The group also considered standardizing materials. If everyone uses standardized pipes for connections, unified purchasing procedures are a possibility. Sometimes there are utilities from different agencies on the north and south side of the same road. If combined, the utilities could share the expense and revenue. Water supplies were considering adding meters to control excessive watering. Dr. White suggested establishing a baseline during non-watering months and charging consumers for excess use over the baseline. Dr. White also recommends everyone shares in the expense and complexity of double meters. Kevin says he profits professionally from his work with practitioners because he gets to know the issues and what people are doing. The challenge of applying current best practices to local situations stimulates his scientific and engineering ingenuity. He notes that his colleagues in the community are skeptical, and he needs to listen carefully before he brings up an idea. He also said he needs to be prepared to cover all bases and to identify cost and benefits to all parties. His careful homework has paid off. After Dr. White’s recent presentation at Weeks Bay on wastewater, Patty Hurley of ADEM asked to use his slides to make presentations throughout the state. This meeting was notable because it brought together developers, real estate agents, and wastewater engineers.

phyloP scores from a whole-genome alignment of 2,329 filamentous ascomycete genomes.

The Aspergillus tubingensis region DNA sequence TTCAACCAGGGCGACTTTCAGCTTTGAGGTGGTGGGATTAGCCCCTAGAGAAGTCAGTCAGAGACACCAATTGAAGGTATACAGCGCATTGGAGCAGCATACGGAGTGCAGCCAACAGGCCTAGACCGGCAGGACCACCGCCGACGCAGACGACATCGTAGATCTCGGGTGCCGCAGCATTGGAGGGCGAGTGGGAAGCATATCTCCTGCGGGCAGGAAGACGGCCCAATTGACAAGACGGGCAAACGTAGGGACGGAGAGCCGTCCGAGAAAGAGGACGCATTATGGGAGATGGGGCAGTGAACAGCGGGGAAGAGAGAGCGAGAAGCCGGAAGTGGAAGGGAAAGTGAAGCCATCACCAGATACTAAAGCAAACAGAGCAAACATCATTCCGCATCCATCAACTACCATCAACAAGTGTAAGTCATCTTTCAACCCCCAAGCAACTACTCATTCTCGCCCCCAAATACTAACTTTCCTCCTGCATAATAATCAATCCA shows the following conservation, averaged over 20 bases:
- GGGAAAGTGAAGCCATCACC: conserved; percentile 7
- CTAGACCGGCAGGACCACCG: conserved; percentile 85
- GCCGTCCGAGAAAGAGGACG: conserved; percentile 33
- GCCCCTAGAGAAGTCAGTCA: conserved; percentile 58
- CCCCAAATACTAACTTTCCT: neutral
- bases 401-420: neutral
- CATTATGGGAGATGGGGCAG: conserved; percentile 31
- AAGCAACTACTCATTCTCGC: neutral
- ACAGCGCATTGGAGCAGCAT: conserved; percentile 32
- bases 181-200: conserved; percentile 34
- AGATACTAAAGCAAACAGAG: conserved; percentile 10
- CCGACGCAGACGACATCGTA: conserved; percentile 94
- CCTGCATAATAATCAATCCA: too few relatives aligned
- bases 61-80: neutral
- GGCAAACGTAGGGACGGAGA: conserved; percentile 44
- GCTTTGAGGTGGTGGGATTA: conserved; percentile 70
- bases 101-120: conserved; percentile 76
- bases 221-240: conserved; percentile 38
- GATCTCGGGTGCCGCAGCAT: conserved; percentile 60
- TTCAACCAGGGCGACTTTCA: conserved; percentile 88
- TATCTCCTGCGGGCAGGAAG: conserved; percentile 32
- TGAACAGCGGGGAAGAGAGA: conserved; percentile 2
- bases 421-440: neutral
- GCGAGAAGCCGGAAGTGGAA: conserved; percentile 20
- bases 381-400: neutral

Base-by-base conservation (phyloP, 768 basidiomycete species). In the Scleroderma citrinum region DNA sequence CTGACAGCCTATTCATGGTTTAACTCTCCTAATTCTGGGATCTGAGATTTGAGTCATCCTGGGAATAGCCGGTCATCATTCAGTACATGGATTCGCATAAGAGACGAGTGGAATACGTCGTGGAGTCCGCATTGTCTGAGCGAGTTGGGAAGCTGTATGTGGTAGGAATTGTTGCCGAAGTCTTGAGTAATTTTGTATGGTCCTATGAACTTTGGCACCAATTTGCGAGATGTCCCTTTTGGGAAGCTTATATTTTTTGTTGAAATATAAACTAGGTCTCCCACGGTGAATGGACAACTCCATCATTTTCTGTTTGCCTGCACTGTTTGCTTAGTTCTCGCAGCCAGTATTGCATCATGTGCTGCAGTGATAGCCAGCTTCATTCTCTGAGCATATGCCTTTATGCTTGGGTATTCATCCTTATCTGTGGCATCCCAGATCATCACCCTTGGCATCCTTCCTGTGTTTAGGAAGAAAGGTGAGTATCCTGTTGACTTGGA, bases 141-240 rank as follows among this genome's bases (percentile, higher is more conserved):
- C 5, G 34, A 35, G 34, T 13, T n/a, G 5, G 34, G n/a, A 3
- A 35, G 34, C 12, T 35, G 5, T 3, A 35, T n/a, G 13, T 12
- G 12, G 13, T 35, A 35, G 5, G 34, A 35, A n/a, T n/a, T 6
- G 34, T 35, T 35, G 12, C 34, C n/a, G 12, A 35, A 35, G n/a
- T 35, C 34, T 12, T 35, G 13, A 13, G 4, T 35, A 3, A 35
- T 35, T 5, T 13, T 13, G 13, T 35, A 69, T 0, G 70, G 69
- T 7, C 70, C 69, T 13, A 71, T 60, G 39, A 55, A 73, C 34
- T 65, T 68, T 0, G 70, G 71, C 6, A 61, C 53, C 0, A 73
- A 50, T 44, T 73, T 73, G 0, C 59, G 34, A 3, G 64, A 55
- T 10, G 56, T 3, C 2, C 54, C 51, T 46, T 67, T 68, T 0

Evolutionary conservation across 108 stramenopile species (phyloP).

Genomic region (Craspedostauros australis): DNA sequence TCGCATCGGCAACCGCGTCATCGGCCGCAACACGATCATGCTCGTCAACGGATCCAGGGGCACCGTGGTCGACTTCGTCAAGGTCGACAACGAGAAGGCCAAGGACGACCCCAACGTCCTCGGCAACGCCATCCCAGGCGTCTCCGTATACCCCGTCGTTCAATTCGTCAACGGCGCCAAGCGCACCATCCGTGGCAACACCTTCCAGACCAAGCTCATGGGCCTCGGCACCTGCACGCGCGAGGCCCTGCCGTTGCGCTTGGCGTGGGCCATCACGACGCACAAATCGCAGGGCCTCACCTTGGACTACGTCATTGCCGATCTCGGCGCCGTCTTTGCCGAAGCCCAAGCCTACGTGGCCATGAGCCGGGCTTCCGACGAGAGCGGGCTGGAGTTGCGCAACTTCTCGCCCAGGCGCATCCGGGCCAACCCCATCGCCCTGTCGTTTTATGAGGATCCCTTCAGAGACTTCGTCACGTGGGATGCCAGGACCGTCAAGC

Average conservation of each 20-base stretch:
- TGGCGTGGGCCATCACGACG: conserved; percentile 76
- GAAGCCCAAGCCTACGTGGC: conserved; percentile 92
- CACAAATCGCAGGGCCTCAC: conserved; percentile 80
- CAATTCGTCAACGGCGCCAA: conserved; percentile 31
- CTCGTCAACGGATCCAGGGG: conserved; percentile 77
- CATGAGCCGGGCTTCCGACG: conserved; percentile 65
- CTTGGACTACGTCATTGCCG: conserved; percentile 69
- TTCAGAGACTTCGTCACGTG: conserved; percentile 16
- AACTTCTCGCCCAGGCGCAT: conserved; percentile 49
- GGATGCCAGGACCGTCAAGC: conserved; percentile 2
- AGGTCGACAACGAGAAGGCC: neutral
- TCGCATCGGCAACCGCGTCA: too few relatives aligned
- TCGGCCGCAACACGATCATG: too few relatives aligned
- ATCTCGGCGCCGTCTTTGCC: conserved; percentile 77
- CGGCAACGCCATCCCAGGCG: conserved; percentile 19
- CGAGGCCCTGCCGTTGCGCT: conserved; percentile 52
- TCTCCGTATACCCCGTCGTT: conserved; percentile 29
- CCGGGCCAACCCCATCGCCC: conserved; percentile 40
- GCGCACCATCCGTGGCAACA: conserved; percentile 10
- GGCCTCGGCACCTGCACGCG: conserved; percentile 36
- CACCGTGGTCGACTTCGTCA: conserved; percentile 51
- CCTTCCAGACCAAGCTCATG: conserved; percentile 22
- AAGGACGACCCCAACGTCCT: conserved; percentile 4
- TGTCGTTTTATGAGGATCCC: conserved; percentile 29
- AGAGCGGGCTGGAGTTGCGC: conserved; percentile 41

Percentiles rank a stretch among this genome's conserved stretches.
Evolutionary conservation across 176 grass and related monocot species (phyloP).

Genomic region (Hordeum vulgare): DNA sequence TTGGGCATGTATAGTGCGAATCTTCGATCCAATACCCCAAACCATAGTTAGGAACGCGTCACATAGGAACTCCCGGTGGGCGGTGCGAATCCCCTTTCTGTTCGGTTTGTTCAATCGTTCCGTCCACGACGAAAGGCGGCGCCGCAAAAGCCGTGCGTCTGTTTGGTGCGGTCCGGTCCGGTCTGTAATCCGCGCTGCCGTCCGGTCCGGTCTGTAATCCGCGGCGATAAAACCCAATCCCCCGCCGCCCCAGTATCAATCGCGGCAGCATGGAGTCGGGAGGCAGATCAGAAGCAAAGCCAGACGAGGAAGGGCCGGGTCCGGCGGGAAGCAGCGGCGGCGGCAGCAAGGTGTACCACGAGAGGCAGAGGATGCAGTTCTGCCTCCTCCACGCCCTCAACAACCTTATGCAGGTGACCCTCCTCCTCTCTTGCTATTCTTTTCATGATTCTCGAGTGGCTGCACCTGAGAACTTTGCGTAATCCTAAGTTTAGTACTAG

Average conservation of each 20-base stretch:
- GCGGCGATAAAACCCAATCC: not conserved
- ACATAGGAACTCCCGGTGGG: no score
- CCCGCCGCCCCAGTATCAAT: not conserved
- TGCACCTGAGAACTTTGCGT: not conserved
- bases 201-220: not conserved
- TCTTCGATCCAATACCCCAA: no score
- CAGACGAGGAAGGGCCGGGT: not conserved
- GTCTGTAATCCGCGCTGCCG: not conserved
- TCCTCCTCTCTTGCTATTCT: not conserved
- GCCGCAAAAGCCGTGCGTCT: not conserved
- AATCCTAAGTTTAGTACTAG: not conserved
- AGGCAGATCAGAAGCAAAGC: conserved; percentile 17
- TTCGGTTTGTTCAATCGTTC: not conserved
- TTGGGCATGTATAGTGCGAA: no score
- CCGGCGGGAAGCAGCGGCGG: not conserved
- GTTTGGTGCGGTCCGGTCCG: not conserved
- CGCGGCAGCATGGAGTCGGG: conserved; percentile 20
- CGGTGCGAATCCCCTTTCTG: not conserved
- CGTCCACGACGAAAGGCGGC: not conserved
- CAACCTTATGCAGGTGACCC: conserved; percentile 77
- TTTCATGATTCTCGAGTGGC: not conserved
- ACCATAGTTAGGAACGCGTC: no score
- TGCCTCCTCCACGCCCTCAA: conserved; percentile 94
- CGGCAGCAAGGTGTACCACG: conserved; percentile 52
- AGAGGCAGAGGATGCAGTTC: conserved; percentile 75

One clear advantage of the university is its familiarity with research and best practices internationally, because there is conflict over infrastructure everywhere. Our independent spirit sometimes resists the importation of solutions from elsewhere, either from the university or another place, but town-gown collaboration can allow research and best practices to be reviewed, analyzed, adapted and tested for appropriateness in our environment. As a fair and expert moderator, Dr. White is beginning to move this process along. His artful teaching carries over into the community situation. Kevin emphasized that he is careful not to make decisions because it is important for citizens and leaders to work this out among themselves.

The goal appears to be increasing interdependence and self-reliance. While Dr. White has some ideas of a better future himself, he emphasized the importance of working collaboratively within Envision Mobile-Baldwin. Kevin noted that local teams competed in a national meeting held recently in New Orleans, but no papers were presented by utilities from the region. He sees opportunities for further collaborative research and grant writing a possibility. Dr. White appears to encourage building collaborative decision-making and a process for education.

Other faculty members at local institutions of higher education have expertise and interest in regional cooperation, and they are participating in the Envision Mobile Baldwin process.


Dr. Elliott Lauderdale in the Adult Interdisciplinary Studies department at USA teaches research methods, adult education, cultural diversity, and community development and leadership. He invites suggestions on issues relating to town-gown relations for future issues.